Your best source of personalized medical advice is your doctor. The vaccine is generally recommended as our best opportunity to avoid COVID-19 infection. Though the vaccine development process included a wide variety of individuals and populations, there are a few small subsets of people who were not included as part of vaccine trials. Because there is not yet testing data to support vaccination for those specific sub-groups, they may not be encouraged to be vaccinated initially. If you have concerns, your doctor will be able to help you decide what is best for you.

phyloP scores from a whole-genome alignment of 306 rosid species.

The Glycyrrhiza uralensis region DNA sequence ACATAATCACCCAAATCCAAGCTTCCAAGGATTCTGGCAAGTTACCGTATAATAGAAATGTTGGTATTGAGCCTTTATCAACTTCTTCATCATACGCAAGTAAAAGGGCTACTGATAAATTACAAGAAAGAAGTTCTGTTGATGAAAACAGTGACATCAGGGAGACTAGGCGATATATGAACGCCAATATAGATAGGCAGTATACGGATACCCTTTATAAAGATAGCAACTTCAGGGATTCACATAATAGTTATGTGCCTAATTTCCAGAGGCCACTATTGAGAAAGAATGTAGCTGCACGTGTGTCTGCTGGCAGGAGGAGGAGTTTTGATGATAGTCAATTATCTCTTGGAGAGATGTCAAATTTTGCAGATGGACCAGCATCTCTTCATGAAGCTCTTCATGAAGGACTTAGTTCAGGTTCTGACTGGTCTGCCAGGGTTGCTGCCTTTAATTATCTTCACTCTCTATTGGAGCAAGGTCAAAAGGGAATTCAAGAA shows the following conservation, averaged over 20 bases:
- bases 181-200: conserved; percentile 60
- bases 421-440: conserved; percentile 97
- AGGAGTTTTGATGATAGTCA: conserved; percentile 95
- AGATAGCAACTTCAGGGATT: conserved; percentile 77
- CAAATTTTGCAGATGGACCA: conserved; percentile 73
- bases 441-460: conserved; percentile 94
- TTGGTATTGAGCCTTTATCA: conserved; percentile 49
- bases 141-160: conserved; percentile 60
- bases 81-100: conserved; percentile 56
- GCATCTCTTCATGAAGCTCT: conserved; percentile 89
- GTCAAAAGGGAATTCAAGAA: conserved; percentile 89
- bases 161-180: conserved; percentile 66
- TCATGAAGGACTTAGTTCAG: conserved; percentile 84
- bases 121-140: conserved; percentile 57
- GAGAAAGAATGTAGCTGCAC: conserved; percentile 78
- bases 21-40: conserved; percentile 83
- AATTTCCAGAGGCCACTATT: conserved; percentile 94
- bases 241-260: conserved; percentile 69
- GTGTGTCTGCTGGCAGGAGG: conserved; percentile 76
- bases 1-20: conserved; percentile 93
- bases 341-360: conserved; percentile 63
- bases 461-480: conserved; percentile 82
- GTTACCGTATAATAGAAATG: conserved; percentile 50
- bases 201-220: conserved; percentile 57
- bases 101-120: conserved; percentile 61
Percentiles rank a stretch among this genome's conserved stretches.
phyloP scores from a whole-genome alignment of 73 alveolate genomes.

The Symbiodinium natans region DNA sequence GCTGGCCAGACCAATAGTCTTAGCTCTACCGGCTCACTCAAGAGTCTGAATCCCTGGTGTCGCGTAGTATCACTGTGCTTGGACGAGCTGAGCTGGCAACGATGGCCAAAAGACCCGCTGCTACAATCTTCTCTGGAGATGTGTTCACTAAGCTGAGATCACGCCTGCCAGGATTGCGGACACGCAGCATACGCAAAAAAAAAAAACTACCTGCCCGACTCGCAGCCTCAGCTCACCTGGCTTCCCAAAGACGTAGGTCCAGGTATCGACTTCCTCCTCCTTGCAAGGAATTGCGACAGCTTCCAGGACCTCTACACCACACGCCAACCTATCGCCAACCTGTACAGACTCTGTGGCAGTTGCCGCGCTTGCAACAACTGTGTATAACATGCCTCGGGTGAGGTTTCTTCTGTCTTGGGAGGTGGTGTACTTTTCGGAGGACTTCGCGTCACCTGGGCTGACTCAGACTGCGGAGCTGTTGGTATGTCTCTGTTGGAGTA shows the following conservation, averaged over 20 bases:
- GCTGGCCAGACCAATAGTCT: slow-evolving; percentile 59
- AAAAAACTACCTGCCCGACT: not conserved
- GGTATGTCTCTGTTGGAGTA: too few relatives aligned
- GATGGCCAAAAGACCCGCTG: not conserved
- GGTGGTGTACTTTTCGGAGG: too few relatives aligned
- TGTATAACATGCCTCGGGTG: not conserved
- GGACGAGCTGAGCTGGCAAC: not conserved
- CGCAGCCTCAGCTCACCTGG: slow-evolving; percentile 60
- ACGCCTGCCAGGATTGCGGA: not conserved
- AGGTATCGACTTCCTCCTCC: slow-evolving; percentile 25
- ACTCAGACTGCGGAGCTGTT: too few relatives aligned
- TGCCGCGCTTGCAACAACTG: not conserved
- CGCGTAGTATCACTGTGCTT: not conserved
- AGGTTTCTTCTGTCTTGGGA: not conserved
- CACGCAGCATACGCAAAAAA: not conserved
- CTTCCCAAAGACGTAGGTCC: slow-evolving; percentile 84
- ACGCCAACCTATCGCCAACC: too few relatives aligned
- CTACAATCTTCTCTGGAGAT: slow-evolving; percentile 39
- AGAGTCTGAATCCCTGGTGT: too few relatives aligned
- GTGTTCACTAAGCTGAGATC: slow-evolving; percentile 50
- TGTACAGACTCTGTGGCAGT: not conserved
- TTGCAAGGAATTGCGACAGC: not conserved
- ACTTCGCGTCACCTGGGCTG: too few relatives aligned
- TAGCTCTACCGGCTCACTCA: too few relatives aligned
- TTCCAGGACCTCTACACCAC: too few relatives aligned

For more general information, Oregon has provided many resources to assist you in your research, including:
How do I get the vaccine?
Information is coming out continuously about vaccine distribution. As of this publication, we know that local public health entities will determine how the vaccine is administered in each community around Oregon. This means that the answer to this question in Clackamas County may be different than it is in Coos County. To find more information about your Local Public Health contact, you can go to Oregon Health Authority : Local Public Health Authority Directory : Technical Assistance for Local Public Health Authorities. Please do pay attention to local media announcements and local information campaigns that share news about vaccine clinics and other ways to get the vaccine. Know that you are eligible now, and that means that any clinic or other avenue for getting the vaccine should be open to you.
What if I need help to get vaccinated?